And that gets to other assumptions. When I was in school, Kane would not have begun such a paper with a mischaracterization of his opponents' positions. A reader used to assume that a scholar would start his argument by honestly summarizing what his evidence was and was not able to prove. In polite discourse, a summary of opposing arguments was always presented in a fair manner. Kane would have been honor-bound to summarize the record of longstanding evaluation methods such as the Toledo Plan, the Teacher Advancement Program, and other successful peer review and mentoring efforts, as well as National Board certification. Had Gates been briefed on the strengths and weaknesses of those union-endorsed methods, perhaps he would have chosen to fund efforts to better incorporate data into those holistic systems, or perhaps he would have financed a scaling up on those methods of improving teacher quality.
The bad news is that education, and educators, are held in such low esteem that revolutionary reforms are mandated by non-educators, based on what seems obvious after being exposed to a sliver of information. Too often, it presented only by self-interested parties who represent a small minority of scholars. The good news is that snap judgments can be reversed. Smart people have changed their minds when introduce to better evidence.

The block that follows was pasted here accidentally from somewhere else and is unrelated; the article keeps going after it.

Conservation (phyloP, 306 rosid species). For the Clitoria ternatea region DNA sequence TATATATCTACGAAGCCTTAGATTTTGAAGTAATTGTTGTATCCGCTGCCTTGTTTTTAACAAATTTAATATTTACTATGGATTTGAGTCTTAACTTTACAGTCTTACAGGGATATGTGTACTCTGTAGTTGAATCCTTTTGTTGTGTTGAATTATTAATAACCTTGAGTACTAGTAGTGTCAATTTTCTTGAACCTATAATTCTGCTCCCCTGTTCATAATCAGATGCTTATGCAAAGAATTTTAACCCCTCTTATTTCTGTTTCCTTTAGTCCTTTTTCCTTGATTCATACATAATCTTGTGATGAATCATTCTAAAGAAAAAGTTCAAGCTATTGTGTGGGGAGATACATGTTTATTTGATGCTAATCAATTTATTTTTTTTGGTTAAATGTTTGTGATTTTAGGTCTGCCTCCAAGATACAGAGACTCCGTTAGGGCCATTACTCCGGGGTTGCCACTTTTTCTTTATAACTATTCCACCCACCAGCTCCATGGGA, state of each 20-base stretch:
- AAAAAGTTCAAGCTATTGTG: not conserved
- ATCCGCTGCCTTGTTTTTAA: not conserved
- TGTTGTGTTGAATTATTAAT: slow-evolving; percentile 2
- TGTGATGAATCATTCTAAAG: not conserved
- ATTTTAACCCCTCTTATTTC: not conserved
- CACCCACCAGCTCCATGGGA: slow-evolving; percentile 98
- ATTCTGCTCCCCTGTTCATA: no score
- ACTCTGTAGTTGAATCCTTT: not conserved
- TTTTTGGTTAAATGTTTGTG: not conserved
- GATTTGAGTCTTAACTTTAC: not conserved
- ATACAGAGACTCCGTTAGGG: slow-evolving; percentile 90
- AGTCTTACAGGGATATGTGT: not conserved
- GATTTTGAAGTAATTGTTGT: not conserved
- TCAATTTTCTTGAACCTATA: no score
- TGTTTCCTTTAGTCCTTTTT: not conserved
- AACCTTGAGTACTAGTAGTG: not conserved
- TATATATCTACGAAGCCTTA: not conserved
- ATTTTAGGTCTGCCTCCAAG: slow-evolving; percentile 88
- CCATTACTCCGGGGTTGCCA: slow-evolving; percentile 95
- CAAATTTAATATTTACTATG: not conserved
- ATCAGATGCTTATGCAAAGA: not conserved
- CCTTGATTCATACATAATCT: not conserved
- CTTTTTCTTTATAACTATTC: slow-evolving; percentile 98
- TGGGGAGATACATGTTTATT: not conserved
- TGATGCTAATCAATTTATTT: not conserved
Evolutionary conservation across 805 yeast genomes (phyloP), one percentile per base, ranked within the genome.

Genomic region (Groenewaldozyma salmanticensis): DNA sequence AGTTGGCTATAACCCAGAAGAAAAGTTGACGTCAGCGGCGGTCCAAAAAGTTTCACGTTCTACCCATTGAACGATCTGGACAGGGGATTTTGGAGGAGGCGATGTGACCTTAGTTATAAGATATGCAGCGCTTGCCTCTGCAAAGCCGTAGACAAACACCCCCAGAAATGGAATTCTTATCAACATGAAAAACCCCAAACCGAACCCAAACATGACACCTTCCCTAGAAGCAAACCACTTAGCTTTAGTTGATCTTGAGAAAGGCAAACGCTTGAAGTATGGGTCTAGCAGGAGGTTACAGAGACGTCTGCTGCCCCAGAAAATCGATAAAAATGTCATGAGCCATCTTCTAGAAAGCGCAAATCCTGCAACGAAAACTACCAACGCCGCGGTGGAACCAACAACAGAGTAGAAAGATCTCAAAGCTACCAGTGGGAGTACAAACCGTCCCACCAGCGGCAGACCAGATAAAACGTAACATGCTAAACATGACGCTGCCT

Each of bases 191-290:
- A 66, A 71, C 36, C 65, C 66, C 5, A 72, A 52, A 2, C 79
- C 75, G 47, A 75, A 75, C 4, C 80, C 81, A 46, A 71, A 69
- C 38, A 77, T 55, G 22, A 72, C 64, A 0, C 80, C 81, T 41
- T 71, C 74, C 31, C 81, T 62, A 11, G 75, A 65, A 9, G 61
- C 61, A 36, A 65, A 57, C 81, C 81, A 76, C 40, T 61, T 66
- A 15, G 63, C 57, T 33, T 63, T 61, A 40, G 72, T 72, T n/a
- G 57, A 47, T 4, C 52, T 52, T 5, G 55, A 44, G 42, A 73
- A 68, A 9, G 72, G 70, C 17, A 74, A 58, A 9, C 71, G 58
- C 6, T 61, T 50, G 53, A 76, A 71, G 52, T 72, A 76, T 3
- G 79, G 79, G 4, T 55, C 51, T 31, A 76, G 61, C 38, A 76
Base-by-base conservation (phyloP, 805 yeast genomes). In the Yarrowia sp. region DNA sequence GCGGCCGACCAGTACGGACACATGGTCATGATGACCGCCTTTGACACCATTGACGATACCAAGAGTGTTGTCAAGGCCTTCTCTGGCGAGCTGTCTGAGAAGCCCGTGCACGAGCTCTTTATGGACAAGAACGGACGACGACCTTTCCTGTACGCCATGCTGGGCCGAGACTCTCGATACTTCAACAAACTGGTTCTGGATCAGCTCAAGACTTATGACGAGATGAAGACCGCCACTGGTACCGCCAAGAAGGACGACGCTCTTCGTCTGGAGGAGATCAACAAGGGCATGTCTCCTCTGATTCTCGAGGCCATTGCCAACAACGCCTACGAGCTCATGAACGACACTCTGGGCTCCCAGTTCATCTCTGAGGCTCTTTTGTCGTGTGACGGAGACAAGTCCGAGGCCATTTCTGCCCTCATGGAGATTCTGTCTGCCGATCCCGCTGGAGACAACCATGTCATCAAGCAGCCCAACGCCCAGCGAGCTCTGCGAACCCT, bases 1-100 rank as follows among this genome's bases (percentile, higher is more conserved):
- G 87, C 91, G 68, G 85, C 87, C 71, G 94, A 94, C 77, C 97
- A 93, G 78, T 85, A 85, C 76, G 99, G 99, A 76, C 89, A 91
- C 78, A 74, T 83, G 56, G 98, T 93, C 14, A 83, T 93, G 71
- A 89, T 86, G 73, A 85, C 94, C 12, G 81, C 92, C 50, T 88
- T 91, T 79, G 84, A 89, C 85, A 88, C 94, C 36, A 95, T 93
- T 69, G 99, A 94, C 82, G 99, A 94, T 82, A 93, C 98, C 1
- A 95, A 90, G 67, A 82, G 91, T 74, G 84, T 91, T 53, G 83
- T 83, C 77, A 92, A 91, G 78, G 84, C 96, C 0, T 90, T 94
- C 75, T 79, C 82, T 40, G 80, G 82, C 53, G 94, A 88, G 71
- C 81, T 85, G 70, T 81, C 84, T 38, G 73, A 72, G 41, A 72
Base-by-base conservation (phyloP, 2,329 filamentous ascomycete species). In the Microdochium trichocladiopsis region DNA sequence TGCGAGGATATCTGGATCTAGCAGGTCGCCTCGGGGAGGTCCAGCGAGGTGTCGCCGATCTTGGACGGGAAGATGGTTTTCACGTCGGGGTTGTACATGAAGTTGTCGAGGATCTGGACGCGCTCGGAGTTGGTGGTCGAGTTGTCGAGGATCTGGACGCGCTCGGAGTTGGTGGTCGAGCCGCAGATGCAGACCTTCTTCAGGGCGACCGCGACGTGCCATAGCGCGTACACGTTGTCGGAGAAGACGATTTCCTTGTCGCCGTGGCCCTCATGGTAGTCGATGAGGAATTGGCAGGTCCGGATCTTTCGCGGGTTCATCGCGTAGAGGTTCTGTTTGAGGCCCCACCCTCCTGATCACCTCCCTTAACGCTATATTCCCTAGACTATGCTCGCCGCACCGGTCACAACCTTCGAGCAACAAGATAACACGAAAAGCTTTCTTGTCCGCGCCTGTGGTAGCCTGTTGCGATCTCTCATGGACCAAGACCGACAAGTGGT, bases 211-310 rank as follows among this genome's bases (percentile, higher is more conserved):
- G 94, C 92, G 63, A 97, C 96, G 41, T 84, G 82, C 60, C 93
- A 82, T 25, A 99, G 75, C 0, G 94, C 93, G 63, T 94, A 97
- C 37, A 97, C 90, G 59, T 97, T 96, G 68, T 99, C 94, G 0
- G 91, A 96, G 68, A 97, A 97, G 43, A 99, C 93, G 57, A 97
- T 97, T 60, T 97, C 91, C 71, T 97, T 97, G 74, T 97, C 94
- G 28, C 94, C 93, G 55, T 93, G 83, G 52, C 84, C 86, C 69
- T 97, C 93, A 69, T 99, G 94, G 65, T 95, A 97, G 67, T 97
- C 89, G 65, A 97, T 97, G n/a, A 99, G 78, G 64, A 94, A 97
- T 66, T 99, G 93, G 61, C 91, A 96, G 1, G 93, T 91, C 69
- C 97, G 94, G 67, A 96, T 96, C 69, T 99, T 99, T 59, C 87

This era of primitive test-driven hypotheses reminds me of the rookie mistakes made by first generation econometricians such as Robert Fogel, Stanley Engerman, Alfred Conrad, and John Meyer. One even earned a Nobel Prize, showing that a bone-headed error, born of inexperience need not be a mark of shame. Back then, however, there were more checks and balances in regard to academic assertions. When I was in school, these economists made the daring, and soon-to-be-proven-silly proclamations that the building of the railroad system did not accelerate economic growth and that slavery was profitable. Those mistakes are humorous now, but then again, we did not cite their speculations as reasons to tear apart our railroads or reinstate slavery.
And we should remember a key reason why an econometric model, based on data from one state, reached such inaccurate conclusions about slavery across the nation. To the Harvard economists, it seemed obvious that half of Kentucky's mules must be momma mules and half must be daddy mules. Not knowing that mules are sterile, they assumed the profits due to mule reproduction.
If Gates and Kane would be more open about what they do not know, and listen to actual practitioners, they could still be a powerful force for good. But they need to listen to educators with concrete knowledge of how schools are run, and understand the power of peer pressure.
Dr. John Thompson was an award-winning historian, lobbyist, and guerilla-gardener who became an award-winning inner city teacher after crack and gangs hit his neighborhood. He blogs at thisweekineducation.com, and huffingtonpost.com, and is writing a book on 18 years of idealistic politics in the classroom and realistic politics outside.